1970:  Pope Paul VI grants an audience on July 1 to Amílcar Cabral, Agostinho Neto and Marcelino dos Santos.  On November 22, the Governor of Guinea-Bissau decides to establish a “commando” operation to which he gives the name of  “Mar Verde” (Green Sea), whose goal is to capture or eliminate the leaders of the PAIGC  located in Conakry:  It fails! – 

1973:  Amílcar Cabral is assassinated in Conakry on January 20. He was assassinated at the hands of Portuguese agents.

The setting was a one-story house, painted white, standing alone at the center of a wide courtyard; a huge mango tree grows in front of the house. There is a shed used as a garage. The scene is in Conakry, capital of the Republic of Guinea, whose president is Séku Turé. It was 3 o’clock in the morning, January 20, 1973.

A car, a VW, was parked under the shed. Two spotlights focus on the car occupants – Amílcar Cabral and his second wife, Ana Maria. Out of the darkness a stern voice ordered Amílcar tied up. He struggled and refused to be subdued. The leader of the raid pressed the trigger and hit Amílcar in the region of the liver. Amílcar, crouching on the ground, asked that they talk. The reply was a burst of machine gun fire aimed at the head of the founder of the PAIGC. Death was immediate.

The assassins were Inocêncio Kani, the first to shoot, a guerrilla war veteran and former PAIGC navy commander; the others were members of the party, all Guineans.  

In other points of the city where the some 500 PAIGC militants were living, the remaining leaders of the party stationed in Conakry were arrested by groups who participated in the uprising. Among those arrested were Aristides Pereira, Vasco Cabral, José Araújo.

They were all taken to a scouting boat that headed for Bissau. On January 21, Séku Turé received the leaders of the party uprising at the presidential palace. Everything indicated that he supported Cabral’s assassins. But, surprisingly, the President of Guinea-Conakry gave them no protection.

He ordered that the conspirators be arrested, instructed the Army to temporarily hold all members of the PAIGC and intercepted the boat that was taking the imprisoned leaders to Bissau. Séku Turé then set up an international commission to investigate all of the events. Gradually, the old leaders of the PAIGC weree granted their freedom. The party’s Superior Council for Liberation decided to go further in the investigation.  

Cabral’s assassination brought about no benefits for the Portuguese Army; the guerrillas intensified their activities. March 1973, the rebels had a new weapon at their disposal – the ground-to-air missile Stella – which effectively cancelled out the air supremacy of the Portuguese armed forces. In May of that year, the Governor of Guinea-Bissau, General António Spínola, advised Joaquim da Silva Cunha, Minister of National Defense, that “we are getting closer and closer to the possibility of a military collapse.” Then, on September 24, in the forests of Madina do Boé, the PAIGC unilaterally declared the independence of Guinea-Bissau.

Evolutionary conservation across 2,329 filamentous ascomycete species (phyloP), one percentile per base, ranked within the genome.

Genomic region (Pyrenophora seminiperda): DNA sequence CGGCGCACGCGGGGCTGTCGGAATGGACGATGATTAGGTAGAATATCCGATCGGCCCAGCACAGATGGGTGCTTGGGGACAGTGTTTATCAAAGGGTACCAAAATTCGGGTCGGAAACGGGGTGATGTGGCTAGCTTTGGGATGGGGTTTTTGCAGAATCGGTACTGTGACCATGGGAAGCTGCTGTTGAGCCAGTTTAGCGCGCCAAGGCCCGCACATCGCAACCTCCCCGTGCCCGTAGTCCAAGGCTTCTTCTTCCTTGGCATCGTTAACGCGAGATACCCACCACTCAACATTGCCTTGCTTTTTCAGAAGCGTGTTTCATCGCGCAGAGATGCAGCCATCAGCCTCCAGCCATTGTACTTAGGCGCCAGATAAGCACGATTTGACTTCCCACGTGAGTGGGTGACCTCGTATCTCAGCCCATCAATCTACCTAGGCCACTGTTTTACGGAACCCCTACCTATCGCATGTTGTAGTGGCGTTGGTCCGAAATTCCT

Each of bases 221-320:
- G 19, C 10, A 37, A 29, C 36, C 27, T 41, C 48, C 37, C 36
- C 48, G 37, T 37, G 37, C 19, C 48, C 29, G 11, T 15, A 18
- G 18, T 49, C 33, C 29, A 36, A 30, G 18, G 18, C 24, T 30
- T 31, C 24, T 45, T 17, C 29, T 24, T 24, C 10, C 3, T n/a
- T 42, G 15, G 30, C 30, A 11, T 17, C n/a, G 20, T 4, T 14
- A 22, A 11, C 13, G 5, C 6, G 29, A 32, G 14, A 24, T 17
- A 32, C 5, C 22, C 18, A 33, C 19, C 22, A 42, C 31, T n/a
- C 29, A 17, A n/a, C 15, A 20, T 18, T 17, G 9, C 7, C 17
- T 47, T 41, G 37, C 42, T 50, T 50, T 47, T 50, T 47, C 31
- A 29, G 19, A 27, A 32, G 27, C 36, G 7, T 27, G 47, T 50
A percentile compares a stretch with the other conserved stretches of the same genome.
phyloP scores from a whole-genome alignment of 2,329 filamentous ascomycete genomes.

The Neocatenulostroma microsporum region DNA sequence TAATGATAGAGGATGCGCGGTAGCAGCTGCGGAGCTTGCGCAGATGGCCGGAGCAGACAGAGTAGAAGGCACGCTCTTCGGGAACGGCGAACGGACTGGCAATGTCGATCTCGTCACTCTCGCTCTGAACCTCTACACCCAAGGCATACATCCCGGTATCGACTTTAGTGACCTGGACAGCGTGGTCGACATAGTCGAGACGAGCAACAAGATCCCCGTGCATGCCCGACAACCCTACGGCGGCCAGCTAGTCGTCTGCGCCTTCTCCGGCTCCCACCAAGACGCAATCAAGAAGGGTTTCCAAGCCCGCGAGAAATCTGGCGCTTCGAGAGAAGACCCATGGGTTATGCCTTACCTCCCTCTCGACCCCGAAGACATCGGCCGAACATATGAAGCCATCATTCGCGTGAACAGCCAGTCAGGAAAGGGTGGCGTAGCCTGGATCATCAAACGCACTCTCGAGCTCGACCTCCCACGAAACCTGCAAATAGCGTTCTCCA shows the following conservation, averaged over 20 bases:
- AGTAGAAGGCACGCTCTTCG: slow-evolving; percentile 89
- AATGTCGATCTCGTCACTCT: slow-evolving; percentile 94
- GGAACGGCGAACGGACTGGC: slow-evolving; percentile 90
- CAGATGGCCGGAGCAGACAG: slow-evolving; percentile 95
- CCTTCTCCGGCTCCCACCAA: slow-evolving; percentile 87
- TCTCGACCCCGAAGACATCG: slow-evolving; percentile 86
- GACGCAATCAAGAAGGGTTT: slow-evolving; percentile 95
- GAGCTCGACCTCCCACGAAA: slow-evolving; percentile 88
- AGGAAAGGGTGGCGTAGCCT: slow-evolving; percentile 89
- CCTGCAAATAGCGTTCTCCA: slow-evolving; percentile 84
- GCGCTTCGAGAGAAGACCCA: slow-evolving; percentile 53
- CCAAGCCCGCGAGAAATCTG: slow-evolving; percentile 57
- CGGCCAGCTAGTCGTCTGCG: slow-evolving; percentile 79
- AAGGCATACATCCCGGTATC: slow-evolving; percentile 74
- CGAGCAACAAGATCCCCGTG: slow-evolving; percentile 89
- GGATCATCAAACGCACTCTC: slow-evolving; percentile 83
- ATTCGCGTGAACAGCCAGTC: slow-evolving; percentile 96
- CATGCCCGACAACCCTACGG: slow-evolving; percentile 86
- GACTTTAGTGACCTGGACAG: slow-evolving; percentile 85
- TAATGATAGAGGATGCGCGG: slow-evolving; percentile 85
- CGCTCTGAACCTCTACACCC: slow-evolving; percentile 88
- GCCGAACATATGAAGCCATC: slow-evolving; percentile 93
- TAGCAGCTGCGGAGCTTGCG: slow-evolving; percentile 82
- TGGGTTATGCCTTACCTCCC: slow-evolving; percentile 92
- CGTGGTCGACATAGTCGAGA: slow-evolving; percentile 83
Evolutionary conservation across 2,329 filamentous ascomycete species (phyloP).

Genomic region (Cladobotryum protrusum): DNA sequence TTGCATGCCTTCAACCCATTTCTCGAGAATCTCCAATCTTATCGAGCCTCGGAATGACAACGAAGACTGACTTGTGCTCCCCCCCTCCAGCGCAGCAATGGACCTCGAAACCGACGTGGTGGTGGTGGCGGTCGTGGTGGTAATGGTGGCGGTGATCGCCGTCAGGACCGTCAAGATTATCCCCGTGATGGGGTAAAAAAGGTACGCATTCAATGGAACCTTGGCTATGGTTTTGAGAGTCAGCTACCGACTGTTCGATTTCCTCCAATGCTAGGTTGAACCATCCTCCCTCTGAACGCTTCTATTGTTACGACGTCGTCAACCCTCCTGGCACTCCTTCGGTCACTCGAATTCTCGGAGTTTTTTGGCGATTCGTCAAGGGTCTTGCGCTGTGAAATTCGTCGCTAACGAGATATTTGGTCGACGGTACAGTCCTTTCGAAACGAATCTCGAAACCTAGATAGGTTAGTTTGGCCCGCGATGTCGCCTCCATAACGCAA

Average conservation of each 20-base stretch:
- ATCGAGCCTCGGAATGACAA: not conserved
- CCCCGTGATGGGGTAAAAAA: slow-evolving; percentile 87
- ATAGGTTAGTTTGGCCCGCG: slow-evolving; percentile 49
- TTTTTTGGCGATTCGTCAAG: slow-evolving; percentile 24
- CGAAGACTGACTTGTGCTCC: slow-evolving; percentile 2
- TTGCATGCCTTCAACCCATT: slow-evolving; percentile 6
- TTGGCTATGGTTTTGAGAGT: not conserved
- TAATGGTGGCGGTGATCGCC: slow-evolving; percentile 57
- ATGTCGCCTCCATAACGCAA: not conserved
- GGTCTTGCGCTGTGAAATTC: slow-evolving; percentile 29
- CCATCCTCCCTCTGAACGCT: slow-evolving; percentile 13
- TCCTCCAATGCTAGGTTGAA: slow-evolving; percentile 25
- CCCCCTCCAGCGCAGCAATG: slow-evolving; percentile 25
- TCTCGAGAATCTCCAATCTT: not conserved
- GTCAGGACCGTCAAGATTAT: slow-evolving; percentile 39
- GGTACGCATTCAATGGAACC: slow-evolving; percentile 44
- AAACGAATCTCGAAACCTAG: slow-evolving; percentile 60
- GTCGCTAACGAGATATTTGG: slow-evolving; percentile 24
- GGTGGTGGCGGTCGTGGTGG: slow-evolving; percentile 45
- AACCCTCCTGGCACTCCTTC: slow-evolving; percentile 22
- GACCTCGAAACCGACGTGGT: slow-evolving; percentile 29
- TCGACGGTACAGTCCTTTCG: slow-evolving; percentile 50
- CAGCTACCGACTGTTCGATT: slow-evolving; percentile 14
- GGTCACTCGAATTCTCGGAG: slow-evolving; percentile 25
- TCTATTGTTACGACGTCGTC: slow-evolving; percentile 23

In May, 1974, Leopold Senghor, President of Senegal, did not hesitate in declaring to Colonel Carlos Fabião and to Ambassador Nunes Barata that Séku Turé had been the instigator of Amílcar Cabral’s murder.)

Reports at the time indicate that Amílcar Cabral was conscious of the fact that he might be betrayed by his comrades in the liberation effort. He had commented several times before that: “…If anybody is going to hurt me, it will be someone who is among us. Nobody else can destroy the PAIGC, except ourselves.”

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Cuba An African Odyssey is the previously untold story of Cuba’s support for African revolutions.

Cuba: An African Odyssey is the story of the Cold War told through the prism of its least known arena: Africa. It is the untold story of Cuba’s support for African revolutions.  It is the story of men like Patrice Lumumba, Amilcar Cabral, Agosthino Neto and of course Che Guevara who have become icons, mythical figures whose names are now synonymous with the word revolution. This is the story of how these men, caught between capitalism and communism, strove to create a third bloc that would assert the simple principle of national independence.  It is the story of a whole dimension of world politics during the last half of the 20th century, which has been hidden behind the facade of a simplistic understanding of superpower conflict.